It was the first time a top Venezuelan government official had confirmed speaking personally with Chavez since the Dec. 11 operation. Venezuelan officials have given few specifics on Chavez's condition, and have yet to offer information on his long-term prognosis.
Maduro told state television station Venezolana de Television that the Christmas Eve conversation lasted about 20 minutes. He said the president was walking and doing some recovery exercises. He added that Chavez had given him guidance on budgetary matters for 2013.
"He was in a good mood," Maduro said. "He was walking, he was exercising."
"He wants to send a hug from the comandante to all the girls and boys in the country who will soon be receiving a visit from baby Jesus," he added. Venezuelan tradition has it that baby Jesus delivers gifts to children on Christmas, along with Santa Claus.
Obama faces tough decisions, including fiscal cliff, when he returns from Hawaiian respite
WASHINGTON (AP) — It's hardly a secret that Barack Obama, like every president no doubt, muses about his ultimate legacy and spot in the presidential pantheon. He approaches his second term confronting tough and shifting challenges that will play big roles in shaping the rest of his presidency and his eventual place in history.
In the coming months, Obama will have to decide where to be ambitious, where to be cautious, and where to buy time.
He draws political strength from his surprisingly easy re-election in a bad economy. It's partly offset, however, by Republicans' continued control of the House, plus their filibuster powers in the Senate.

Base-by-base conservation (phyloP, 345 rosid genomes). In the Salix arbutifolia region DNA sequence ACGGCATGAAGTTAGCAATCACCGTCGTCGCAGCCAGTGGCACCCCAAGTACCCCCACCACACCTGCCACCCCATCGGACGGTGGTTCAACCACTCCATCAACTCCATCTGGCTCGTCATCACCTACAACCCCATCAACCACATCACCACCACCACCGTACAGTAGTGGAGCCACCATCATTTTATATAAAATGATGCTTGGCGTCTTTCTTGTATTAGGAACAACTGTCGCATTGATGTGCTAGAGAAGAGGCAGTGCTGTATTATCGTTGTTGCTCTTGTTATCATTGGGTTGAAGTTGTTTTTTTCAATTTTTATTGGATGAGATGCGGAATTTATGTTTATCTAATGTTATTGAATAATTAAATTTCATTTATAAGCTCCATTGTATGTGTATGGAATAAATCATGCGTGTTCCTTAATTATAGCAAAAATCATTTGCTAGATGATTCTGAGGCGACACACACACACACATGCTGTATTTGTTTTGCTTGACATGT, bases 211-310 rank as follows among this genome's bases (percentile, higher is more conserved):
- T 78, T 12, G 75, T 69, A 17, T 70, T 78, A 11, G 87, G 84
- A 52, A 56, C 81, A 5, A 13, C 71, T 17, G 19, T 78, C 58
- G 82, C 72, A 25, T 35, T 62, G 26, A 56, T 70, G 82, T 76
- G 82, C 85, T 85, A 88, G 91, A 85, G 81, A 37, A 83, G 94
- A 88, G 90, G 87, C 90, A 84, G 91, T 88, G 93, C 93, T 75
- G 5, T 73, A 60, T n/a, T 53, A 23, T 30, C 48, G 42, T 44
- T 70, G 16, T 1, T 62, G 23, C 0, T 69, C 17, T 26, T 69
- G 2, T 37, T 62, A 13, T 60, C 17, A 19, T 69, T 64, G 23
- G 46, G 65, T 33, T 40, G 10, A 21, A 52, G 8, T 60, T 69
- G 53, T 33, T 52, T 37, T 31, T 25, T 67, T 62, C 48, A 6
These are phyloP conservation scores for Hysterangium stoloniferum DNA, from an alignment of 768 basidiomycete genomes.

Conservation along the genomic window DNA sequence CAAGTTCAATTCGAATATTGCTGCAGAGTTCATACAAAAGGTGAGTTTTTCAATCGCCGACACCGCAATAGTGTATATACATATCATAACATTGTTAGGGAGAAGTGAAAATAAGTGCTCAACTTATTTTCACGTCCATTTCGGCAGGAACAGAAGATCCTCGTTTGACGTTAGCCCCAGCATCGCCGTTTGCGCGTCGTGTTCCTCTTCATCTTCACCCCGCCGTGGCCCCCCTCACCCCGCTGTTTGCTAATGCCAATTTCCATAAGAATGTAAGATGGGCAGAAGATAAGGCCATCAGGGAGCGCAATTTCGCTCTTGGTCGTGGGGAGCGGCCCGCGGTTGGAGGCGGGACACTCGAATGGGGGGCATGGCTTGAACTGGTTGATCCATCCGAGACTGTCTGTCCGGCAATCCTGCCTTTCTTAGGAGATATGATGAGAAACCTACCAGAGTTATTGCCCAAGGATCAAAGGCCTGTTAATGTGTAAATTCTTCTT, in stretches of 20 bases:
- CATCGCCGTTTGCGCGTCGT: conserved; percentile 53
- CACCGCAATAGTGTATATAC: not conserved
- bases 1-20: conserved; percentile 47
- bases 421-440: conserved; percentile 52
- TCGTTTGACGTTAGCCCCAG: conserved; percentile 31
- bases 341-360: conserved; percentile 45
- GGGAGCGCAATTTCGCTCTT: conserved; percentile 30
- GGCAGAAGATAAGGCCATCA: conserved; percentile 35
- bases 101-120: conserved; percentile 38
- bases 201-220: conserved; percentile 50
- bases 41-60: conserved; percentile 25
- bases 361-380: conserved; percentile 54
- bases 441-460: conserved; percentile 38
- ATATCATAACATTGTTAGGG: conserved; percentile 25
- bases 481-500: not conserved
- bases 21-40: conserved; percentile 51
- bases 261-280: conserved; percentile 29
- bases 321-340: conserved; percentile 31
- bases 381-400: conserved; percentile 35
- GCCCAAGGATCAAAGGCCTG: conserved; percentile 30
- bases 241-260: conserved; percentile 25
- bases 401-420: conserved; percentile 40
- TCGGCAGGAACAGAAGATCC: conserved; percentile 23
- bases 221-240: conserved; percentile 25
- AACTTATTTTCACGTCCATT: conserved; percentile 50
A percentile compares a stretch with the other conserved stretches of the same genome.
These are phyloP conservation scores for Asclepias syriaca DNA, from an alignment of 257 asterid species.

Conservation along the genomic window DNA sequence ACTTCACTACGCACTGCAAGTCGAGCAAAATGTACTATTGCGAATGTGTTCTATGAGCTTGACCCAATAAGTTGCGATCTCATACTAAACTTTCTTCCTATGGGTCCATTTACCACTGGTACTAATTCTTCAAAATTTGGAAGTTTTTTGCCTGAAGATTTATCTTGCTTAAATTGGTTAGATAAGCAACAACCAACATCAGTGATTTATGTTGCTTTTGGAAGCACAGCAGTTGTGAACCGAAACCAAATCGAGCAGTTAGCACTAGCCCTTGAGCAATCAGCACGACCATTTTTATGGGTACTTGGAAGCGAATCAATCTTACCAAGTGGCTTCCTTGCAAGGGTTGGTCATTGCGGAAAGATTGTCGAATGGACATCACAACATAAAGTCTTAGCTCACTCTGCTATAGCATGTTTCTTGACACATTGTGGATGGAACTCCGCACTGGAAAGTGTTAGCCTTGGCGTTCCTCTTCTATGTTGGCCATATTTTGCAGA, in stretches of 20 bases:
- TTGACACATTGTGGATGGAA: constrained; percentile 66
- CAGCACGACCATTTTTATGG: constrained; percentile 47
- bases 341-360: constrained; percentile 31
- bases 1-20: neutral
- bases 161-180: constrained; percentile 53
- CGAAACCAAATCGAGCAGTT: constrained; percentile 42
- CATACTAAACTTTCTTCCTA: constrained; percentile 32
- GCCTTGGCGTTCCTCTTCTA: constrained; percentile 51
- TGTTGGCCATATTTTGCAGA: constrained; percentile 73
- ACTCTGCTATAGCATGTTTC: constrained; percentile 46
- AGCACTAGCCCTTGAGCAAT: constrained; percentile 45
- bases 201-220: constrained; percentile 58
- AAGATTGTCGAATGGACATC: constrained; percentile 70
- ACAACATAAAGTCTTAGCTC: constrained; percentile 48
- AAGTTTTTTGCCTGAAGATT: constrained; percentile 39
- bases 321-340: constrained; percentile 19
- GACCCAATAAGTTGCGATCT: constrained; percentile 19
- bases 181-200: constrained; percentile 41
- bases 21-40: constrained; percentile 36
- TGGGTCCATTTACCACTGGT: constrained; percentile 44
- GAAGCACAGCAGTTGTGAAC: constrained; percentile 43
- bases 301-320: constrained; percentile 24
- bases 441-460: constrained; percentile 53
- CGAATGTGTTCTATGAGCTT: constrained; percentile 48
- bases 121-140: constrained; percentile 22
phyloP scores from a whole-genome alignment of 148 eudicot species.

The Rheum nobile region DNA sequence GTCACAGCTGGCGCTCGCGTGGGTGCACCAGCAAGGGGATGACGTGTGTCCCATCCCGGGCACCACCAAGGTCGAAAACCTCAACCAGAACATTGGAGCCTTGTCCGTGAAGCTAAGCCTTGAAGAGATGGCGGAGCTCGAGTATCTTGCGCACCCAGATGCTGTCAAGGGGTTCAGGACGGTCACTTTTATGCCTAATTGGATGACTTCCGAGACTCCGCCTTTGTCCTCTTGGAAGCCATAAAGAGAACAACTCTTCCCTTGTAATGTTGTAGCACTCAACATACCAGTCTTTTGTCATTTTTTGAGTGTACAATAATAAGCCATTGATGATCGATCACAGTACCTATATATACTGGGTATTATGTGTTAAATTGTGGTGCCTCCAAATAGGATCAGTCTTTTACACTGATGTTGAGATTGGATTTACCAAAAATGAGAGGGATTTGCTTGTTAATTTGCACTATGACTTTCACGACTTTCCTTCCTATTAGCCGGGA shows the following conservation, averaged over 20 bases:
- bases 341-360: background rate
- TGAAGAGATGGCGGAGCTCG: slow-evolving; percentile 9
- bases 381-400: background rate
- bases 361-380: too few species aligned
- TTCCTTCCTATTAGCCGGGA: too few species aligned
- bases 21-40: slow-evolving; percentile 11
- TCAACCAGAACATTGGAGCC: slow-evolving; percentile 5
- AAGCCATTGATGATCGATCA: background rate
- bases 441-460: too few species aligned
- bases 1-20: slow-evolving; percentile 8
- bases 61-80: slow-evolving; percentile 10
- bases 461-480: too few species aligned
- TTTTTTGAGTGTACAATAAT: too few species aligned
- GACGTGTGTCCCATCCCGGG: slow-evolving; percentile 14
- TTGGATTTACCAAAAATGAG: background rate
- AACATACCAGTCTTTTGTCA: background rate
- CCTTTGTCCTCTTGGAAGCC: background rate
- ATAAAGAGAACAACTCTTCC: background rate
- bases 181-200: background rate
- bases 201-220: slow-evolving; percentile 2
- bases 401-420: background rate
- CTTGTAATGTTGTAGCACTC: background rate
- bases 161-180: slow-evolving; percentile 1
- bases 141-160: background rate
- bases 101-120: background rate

Some of the big issues awaiting the president's decisions are familiar, long-simmering problems. They include immigration and the need for a tenable balance between taxes, spending and borrowing.
Another issue, gun control, jumped to the national agenda's top tier this month following the massacre of first-graders and teachers in a Connecticut school. And the issue of climate change remains unresolved.
Bethlehem enjoys merry Christmas as thousands of pilgrims flock to Jesus' biblical birth town
BETHLEHEM, West Bank (AP) — Thousands of Christians from the world over packed Manger Square in Bethlehem Monday to celebrate the birth of Jesus in the ancient West Bank town where he was born.
For their Palestinian hosts, this holiday season was an especially joyous one, with the hardships of the Israeli occupation that so often clouded previous Christmas Eve celebrations eased by the United Nations' recent recognition of an independent state of Palestine.
Festivities led up to the Midnight Mass at St. Catherine's Church, next to the fourth-century Church of the Nativity, built over the grotto where tradition says Jesus was born.
"From this holy place, I invite politicians and men of good will to work with determination for peace and reconciliation that encompasses Palestine and Israel in the midst of all the suffering in the Middle East," said the top Roman Catholic cleric in the Holy Land, Latin Patriarch Fouad Twal in his annual address. "Please continue to fight for a just cause to achieve peace and security for the people of the Holy Land."
In his pre-Christmas homily, Twal said the road to actual freedom was still long, but this year's festivities were doubly joyful, celebrating "the birth of Christ our Lord and the birth of the state of Palestine."